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Parents protest against COVID-19 vaccine school mandate bill at lawmaker's Bronx office

Parents protested a bill Sunday that would require all children to get the COVID-19 vaccine in order to attend school.

News 12 Staff

Nov 14, 2021, 7:27 PM

Updated 977 days ago


Parents protested a bill Sunday that would require all children to get the COVID-19 vaccine in order to attend school.
Demonstrators gathered in front of Assemblymember Jeffrey Dinowitz's office in Kingsbridge.
Dinowitz is sponsoring the bill.
Republican candidate for governor and former Westchester County Executive Rob Astorino organized the rally. Most of the people who gathered said the same thing, that they're not anti-vaccination, they're just against being forced especially when it comes to their children.
Dinowitz, however, said mandates are nothing new, especially when it comes to vaccines at schools.
"The fact that children have to get the vaccinations for measles, mumps, rubella, etc. -- that's a mandate. You have to wear your seatbelt in your car. That is a mandate. You're diving on the right side of the car -- mandate," Dinowitz said.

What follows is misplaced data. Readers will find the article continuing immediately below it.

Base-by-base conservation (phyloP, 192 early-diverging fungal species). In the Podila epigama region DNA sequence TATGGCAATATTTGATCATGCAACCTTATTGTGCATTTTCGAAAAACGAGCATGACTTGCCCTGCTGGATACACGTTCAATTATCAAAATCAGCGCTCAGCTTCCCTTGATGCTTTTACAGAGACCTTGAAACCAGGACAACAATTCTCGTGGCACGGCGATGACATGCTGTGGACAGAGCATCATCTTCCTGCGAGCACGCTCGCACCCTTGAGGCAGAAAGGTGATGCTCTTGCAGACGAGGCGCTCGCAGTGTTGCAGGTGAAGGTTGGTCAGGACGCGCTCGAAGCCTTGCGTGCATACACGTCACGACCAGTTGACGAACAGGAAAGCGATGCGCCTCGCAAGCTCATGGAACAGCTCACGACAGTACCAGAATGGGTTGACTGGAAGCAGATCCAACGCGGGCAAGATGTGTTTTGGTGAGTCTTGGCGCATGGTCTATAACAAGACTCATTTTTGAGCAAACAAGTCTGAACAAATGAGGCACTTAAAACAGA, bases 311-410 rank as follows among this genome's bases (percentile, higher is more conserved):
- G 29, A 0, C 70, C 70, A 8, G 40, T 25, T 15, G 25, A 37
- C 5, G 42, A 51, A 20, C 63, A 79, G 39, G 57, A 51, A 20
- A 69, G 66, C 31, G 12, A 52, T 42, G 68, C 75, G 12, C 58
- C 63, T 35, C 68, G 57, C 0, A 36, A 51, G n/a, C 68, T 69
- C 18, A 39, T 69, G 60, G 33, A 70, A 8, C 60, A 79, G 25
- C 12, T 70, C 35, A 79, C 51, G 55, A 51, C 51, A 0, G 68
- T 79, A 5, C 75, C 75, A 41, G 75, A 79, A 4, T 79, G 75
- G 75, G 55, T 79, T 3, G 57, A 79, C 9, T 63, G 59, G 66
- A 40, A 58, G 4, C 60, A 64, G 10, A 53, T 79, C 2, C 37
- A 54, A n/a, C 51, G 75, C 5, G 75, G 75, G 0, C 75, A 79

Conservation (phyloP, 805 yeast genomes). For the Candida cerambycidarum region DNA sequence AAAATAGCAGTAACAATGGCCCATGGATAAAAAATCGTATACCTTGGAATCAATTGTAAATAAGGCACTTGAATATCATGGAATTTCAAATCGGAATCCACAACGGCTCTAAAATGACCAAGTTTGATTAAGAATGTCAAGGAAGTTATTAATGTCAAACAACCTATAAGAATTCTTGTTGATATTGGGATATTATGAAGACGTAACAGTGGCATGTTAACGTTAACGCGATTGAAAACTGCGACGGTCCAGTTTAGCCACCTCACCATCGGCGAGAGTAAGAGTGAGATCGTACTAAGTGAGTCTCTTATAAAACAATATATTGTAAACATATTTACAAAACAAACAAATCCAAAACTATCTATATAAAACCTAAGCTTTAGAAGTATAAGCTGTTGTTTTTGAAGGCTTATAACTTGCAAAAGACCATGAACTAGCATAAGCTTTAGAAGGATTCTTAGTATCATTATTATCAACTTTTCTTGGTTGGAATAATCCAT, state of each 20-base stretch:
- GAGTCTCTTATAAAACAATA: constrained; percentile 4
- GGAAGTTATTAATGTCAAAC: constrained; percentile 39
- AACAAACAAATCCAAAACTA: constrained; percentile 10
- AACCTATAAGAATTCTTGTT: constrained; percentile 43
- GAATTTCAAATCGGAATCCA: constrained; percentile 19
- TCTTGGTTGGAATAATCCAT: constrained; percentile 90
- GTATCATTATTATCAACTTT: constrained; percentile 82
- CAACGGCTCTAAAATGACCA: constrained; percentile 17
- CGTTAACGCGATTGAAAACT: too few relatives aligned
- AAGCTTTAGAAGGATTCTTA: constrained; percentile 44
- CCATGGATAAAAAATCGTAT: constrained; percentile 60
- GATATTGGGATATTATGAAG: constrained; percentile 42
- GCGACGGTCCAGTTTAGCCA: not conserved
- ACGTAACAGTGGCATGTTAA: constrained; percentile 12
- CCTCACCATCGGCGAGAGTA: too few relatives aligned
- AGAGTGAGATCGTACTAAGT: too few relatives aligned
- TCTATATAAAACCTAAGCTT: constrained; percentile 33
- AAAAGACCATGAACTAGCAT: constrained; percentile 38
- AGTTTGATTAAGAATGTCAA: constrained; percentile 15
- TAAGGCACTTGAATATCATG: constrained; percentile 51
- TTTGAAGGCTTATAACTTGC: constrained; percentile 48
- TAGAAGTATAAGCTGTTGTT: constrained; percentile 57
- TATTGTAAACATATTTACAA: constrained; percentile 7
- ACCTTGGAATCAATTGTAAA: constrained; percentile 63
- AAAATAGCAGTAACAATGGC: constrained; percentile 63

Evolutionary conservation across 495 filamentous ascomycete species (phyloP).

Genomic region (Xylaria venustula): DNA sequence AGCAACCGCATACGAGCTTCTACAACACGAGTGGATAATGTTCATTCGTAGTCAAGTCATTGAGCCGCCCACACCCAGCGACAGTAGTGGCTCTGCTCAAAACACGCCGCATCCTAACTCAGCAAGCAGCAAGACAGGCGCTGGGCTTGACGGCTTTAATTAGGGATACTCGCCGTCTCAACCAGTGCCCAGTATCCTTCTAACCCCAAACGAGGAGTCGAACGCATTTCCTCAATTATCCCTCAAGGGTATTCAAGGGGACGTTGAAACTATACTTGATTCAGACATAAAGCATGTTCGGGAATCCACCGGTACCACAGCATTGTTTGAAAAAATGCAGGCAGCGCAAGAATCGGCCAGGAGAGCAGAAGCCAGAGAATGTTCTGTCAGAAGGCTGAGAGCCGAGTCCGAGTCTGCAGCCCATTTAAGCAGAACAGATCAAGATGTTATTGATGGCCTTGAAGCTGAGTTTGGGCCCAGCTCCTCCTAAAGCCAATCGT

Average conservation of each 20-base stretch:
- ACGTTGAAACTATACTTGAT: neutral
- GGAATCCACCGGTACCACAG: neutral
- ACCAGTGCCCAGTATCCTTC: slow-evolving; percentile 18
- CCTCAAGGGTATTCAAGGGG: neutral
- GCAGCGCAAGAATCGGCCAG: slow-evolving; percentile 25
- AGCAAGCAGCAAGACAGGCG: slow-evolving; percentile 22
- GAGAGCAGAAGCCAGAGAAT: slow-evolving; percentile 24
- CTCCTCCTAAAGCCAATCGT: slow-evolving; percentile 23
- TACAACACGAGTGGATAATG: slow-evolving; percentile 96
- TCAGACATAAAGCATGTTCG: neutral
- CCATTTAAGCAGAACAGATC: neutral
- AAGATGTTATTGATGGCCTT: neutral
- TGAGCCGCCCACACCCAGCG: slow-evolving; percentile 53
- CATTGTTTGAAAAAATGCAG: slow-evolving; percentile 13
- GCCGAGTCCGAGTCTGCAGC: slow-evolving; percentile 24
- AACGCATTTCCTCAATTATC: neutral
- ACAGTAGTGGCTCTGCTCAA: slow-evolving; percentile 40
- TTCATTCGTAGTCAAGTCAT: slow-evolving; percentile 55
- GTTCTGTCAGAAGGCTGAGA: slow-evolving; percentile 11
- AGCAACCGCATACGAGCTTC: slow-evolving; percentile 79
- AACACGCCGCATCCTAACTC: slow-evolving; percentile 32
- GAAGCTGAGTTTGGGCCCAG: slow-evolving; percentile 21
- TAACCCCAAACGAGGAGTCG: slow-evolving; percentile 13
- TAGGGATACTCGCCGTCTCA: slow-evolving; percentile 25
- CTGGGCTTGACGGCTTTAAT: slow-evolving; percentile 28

Still, protestors argue there's a big difference between those vaccines and the COVID-19 vaccine ones. They argued that those vaccines have decades of data behind them compared to the ones available for COVID-19.
"Not only is it too soon, it's completely unwarranted at this point. The numbers, the data, according to the CDC and worldwide, don't support it," Astorino said.
While numbers do show the risk of children having severe symptoms or dying from COVID-19 is low, Dinowitz said it's also about reducing the chances they catch it and then transmit it to older people. Astorino said the risk of children doing that is also low.
"Anyone can get and give COVID-19, even if you're vaccinated. We're seeing that all over the place right now," Astorino said.
"It shouldn't be controversial. We want to save lives. Not everybody wants to save lives," Dinowitz added.
There is still a long way from the bill to potentially become a law.
Dinowitz told News 12 that even if the state legislature was in session right now, he would want to wait to vote on it until the vaccine has full approval for children from the Food and Drug Administration, not just the emergency use authorization that it is currently under.

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